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Royal Caribbean Group CEO talks ordering new ships, port projects & more

13 Dec 2022
Matt Hochberg

With the new year nearly upon us, Royal Caribbean is looking forward to a new year of growth and its top executive seems very optimistic for what the future holds.

Wonder of the Seas aerial rear

Royal Caribbean Group CEO Jason Liberty took the helm of the company at the beginning of 2022 and has worked through guiding the company to rebound from the depths of the cruise industry shutdown.

There's no doubt things look better today on the company's balance sheet than a year ago, but beyond the numbers, what does he think of where things are going?

Wonder of the Seas naming ceremony

During the naming ceremony for Wonder of the Seas, Royal Caribbean Blog had an exclusive sit down interview with Mr. Liberty to get his sense of where things are today and what the future holds for the brand.

State of the Cruise Union

Wonder and Freedom in CocoCay

When asked about how he sees things at the moment, he feels confident in the sense things are returning back.

"All the assets that made us everything that made us so great pre-pandemic is all back," he started saying about the business today. "Our load factors are returning to normal, the experience is exactly what it was pre-COVID, if not even better. Our incredible crew are well trained and enthusiastic and ready to go."

In short, he sees the trajectory on the right course, "when we look at our business, whether it's corporately or by brand, everybody's accelerating."

When will Royal Caribbean order more ships?

Icon of the Seas float out December 2022

When Mr. Liberty was the Chief Financial Officer in 2019, he told investors he regretted the company didn't spend more money on new ship orders during the financial crisis of 2008.

There is definitely regret that we have in terms of our pullback on our growth, we would all be talking about higher earnings numbers today, better return profile today, if we hadn't slowed down our growth or our investment efforts in expanding our global footprint, investing in different projects, that would have put us an even stronger position than we are today.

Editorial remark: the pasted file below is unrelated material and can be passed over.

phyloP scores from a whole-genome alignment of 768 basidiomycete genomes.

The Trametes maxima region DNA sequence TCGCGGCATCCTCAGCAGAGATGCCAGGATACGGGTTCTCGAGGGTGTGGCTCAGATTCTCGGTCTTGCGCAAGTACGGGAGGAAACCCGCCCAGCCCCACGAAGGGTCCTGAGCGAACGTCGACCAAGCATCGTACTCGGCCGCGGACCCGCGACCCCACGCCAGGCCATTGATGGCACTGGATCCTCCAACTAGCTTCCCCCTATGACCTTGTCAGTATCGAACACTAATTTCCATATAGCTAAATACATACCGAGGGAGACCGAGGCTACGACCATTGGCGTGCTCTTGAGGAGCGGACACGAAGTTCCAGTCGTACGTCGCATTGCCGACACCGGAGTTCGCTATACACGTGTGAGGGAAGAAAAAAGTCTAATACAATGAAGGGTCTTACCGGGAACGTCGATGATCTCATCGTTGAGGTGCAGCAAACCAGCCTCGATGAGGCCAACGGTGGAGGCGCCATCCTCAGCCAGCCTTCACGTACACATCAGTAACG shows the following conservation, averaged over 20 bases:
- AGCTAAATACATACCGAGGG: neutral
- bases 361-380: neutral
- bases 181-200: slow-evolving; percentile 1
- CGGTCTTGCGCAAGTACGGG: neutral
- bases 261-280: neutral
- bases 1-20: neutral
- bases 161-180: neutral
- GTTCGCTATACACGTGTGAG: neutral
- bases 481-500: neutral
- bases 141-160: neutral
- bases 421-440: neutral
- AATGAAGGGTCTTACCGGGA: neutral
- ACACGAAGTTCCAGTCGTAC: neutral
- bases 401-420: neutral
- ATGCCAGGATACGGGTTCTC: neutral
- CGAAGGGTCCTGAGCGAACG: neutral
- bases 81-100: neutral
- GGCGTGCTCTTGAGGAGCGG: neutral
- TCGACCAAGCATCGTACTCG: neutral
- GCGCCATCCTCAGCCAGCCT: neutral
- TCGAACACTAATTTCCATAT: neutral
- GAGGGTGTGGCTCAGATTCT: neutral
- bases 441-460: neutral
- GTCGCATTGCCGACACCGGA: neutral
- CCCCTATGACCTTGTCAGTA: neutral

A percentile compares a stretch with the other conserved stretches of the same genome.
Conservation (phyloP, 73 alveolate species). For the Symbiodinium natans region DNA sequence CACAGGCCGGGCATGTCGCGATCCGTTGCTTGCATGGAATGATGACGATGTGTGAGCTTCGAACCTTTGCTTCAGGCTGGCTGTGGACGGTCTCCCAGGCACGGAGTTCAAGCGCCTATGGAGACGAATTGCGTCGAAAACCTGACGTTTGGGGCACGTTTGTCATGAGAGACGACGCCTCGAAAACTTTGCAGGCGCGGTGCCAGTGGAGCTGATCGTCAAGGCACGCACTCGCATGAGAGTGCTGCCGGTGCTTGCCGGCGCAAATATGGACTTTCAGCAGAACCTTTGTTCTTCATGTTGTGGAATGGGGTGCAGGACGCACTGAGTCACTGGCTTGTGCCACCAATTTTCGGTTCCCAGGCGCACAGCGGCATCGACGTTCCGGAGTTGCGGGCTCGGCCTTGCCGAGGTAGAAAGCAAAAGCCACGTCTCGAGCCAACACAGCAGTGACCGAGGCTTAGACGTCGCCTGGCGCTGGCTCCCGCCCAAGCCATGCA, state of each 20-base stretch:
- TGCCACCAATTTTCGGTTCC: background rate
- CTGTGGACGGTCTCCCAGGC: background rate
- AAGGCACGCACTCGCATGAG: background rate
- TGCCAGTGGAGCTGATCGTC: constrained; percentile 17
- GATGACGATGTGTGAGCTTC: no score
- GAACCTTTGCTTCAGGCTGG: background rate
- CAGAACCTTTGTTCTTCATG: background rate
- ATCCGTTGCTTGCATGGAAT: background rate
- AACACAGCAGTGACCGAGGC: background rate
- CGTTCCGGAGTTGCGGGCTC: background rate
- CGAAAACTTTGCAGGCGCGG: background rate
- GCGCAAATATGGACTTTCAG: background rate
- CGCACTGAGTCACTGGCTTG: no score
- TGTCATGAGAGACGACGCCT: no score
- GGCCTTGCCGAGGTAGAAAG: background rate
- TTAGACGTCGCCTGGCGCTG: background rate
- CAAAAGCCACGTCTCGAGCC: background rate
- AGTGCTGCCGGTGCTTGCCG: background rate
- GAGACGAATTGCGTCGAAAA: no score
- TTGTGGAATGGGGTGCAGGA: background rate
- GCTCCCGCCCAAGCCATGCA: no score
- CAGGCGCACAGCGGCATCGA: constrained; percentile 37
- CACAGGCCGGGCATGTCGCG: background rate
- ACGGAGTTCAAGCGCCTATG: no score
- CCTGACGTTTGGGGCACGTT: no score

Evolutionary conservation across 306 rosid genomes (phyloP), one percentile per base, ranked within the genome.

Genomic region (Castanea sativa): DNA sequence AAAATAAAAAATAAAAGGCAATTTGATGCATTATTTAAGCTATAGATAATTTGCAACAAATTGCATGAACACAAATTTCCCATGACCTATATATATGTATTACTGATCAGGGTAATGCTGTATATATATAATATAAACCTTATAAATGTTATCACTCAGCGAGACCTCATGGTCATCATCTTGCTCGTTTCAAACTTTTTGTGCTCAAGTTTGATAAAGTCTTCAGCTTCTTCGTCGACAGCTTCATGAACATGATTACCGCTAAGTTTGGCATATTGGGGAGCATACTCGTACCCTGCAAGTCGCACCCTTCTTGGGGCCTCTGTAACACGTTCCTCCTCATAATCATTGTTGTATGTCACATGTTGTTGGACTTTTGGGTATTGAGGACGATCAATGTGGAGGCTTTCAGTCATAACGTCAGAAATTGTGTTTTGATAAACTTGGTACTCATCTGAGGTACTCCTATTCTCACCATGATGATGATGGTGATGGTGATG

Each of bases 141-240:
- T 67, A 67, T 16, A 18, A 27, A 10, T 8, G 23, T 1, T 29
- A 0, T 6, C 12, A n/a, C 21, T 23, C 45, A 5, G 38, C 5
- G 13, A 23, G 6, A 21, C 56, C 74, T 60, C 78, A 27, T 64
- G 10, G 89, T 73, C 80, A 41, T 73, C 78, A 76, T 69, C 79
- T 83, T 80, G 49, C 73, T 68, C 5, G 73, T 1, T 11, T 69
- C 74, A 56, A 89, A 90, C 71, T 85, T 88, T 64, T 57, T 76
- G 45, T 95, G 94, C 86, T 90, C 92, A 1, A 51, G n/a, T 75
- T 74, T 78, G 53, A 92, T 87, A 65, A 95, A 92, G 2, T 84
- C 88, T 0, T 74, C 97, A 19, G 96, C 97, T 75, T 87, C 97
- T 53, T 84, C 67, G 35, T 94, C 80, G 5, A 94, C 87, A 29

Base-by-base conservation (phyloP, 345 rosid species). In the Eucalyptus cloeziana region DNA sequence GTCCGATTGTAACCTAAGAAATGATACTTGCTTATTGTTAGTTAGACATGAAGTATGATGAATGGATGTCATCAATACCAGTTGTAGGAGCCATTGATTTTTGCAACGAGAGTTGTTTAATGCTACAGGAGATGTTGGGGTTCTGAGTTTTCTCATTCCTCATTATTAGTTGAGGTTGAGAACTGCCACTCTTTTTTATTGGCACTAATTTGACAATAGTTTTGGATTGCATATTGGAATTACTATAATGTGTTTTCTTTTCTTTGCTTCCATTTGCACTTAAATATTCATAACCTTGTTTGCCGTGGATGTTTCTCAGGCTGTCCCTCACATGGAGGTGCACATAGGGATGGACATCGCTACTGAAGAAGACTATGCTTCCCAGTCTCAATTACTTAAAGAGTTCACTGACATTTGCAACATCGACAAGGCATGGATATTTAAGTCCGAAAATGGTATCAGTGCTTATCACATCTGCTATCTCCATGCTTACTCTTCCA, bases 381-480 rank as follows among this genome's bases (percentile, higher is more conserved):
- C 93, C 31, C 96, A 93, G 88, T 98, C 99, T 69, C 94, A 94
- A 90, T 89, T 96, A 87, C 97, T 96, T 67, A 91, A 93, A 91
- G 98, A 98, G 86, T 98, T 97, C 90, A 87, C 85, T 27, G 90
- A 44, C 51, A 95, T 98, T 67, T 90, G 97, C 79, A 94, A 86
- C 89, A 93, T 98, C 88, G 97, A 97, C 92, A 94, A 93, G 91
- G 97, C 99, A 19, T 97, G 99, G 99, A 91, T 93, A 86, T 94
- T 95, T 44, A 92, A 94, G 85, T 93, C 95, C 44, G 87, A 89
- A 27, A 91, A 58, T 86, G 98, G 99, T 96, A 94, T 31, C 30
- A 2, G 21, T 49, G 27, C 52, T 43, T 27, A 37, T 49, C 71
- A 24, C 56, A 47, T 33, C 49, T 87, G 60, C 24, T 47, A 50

It seems to me given the financial slow down of today coupled with the fact Royal Caribbean Group hasn't placed any orders for new ships recently that history is repeating itself and if we can expect new ship orders soon.

One thing he mentioned was the time to build is different today.

"Back in the financial crisis, on average, it was taking about three or four years to get a ship when you ordered it, especially a ship that was not a new design. "

"The level of demand for new ships was so high that you had to order ships much further out in order to have access to those slots. So you were seeing people order ships six or seven years out."

"We have a little bit more runway here than what we had pre-pandemic or in the financial crisis."

"If you think about the Icon one's and the Icon two's, there's a little bit more breathing time for us to have to place in those orders because of that structural change pre-pandemic."

Icon of the Seas construction aerial photo from September 2022

While he didn't commit to any kind of plan or reveal anything new, he did talk about the direction of growth, "we're going to grow our business over the next five years at about 6% a year."

"We have to get our footing here into 2023. But I think we want to continue to grow our fleet."

What's happening with Royal Caribbean's port projects announced before the shutdown?